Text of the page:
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Life Cycle Activities

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Holly Johnson Holly Johnson 1800 Points

My name is Holly Johnson. I am a preservice teacher from Indiana University. Does anyone have any ideas for life cycle activities to do with 3rd graders, other than butterflies and frogs?

Cris DeWolf Cris DeWolf 11965 Points

Have you considered plants? Wisconsin Fast Plants are fairly easy to work with. Here is one example of an activity on their website:

Ruth Hutson Ruth Hutson 64765 Points

Many supermarkets also carry a mushroom growing kit. You could have your students look at the life cycle of a mushroom. My high school biology class attempted to grow oyster mushrooms using a kit from Back to the Roots. At one time, the company was donating mushroom kits to elementary schools. You might try to contact them and see if they are still doing it. We placed the kit in a cool place in the classroom. Students misted it a couple of times a day. We also took a daily picture to show how the culture changed over time. At the end of the month, we downloaded all of the images into iMovie and made a "movie" to show how the mushroom culture had changed. You could do the same thing with fast plants like Cris mentioned.

Carolyn Mohr Carolyn Mohr 92316 Points

Hi Holly, Piggybacking off Cris and Ruth's ideas... the Alstromeria or Peruvian lily is a flower that is inexpensive and easy to find in many grocery stores. One big bunch usually has enough flowers for a class of 25 students. By having students complete a flower dissection, you can teach pollination and fertilization; then have the student open up the ovaries of the pistils to expose the seeds. Finally, you could have the students plant seeds and watch them grow over time - to complete a flowering plant life cycle. Radish seeds grow fast if you don't want to purchase the more expensive Fast plants. Carolyn

Romina Krause Romina Krause 3820 Points

have you considered the life cycle of a bird? Maybe you can also add in there of your state bird. The different bird there is, i found some pdf with ideas and activities on how to explain the life cycle of a bird! hope it helps !!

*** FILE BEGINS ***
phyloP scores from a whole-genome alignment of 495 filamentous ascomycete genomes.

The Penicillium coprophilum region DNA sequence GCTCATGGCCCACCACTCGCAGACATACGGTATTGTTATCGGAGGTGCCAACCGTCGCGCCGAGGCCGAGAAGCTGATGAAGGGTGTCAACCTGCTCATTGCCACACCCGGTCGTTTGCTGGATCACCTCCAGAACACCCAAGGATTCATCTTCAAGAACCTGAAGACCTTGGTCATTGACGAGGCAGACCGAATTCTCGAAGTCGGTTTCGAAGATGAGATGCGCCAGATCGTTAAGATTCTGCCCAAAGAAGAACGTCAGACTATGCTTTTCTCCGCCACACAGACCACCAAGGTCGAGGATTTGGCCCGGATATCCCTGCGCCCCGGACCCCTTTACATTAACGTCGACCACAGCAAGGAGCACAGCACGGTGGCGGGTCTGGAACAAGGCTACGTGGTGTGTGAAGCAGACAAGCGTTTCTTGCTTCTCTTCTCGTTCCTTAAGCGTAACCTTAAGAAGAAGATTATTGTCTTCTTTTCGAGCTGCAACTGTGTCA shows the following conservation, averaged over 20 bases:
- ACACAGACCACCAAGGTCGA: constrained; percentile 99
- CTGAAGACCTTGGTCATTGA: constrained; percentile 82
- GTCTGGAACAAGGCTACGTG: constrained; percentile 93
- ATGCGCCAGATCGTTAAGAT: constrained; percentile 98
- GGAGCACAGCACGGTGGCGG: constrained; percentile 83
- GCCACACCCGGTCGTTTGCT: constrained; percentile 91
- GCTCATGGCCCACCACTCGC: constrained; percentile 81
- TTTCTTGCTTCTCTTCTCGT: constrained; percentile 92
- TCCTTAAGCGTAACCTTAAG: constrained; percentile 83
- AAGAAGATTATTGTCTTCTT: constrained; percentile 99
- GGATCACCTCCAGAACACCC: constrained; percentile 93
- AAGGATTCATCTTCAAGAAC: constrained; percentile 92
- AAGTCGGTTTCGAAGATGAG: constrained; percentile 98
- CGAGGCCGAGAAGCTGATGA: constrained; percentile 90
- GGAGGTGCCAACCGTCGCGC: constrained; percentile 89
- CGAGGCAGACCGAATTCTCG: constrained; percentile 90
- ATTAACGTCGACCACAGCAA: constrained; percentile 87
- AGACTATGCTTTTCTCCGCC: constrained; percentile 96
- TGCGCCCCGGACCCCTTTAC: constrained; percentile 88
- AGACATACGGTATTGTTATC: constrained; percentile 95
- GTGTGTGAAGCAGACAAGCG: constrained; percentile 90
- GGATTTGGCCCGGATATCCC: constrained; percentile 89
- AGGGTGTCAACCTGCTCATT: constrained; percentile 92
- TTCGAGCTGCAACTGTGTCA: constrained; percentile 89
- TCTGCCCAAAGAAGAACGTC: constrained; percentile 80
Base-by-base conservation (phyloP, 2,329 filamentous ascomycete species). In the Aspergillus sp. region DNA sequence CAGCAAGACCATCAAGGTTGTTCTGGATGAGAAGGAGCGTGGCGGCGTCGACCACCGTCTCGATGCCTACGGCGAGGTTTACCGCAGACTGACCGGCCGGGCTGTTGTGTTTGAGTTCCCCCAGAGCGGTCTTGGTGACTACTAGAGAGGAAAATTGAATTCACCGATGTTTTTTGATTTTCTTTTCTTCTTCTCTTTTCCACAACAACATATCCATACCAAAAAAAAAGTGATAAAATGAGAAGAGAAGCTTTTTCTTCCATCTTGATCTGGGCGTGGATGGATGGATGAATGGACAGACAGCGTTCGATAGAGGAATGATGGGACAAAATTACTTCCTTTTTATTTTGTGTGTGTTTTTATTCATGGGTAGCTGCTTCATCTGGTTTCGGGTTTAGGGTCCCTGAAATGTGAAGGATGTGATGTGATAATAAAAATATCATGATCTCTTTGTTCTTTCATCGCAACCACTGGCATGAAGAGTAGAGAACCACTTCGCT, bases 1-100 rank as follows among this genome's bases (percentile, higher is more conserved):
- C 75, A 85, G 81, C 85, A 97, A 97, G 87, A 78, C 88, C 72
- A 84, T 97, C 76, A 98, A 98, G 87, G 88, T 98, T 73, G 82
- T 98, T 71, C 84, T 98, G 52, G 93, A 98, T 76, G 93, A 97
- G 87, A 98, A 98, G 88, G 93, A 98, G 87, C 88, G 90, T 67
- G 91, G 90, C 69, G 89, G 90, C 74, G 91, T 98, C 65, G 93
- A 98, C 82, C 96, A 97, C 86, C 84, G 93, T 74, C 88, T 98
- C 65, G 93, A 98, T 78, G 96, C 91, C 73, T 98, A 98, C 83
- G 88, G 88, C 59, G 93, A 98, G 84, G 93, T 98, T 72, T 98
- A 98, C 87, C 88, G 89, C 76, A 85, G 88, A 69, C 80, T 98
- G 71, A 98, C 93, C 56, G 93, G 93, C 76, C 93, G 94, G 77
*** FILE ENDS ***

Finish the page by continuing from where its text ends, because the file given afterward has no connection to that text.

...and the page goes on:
Angela Miller Angela Snyder 1035 Points

I'm not sure if your 3rd graders would like it, but you could do the life cycle of a fruit fly. Fruit flies life span is about 30 days. They begin as eggs which hatch and become larva. Next they will develop a puparium and finally undergo metamorphosis to become an adult. Fruit flies are used a lot in upper biology classes.

Kimberly Olson Kimberly Olson 495 Points

I recently did a science workshop on the life structures of a plant. One of the stations was pollination. I had problems trying to find activities so for one I created my own. I decided to make mystery pollinator activity. Students were given various clues about pollinators such as, bats, moths, butterflies, flies, bees, beetles, hummingbird, and the wind. Students were asked to match the clues with the correct picture of the pollinator. I gave students a pollinator trait chart to assist students with the activity.

Cassandra Braden Cassandra Braden 1005 Points

Along the lines of life cycle classroom ideas, I recently conducted a workshop about trees. One station of the workshop, focused on the reasons for the seasons following the life cycle of a tree. First, we read a book titled Our Tree Named Steveand drew what a tree looked like in each of the four seasons. Next, we examined the earth-sun model and discussed how the earth's tilt affects temperature. Next, the students were able to choose between two activities. The first activity allowed students to use the Farmer's Almanac to research weather on four specific given dates. The purpose of the activity was to demonstrate how the temperature varies throughout the year. For differentiation, I even thought about having the accelerated students observe the weather patterns of Australia, which is opposite of the Midwest temperature pattern. The second activity, required students to measure the temperature under a light and away from a light to determine the effect of direct vs. indirect sunlight. The students seemed to really enjoy the activities. To assess the students, they completed a short exit slip in which a few content questions related to the workshop were asked.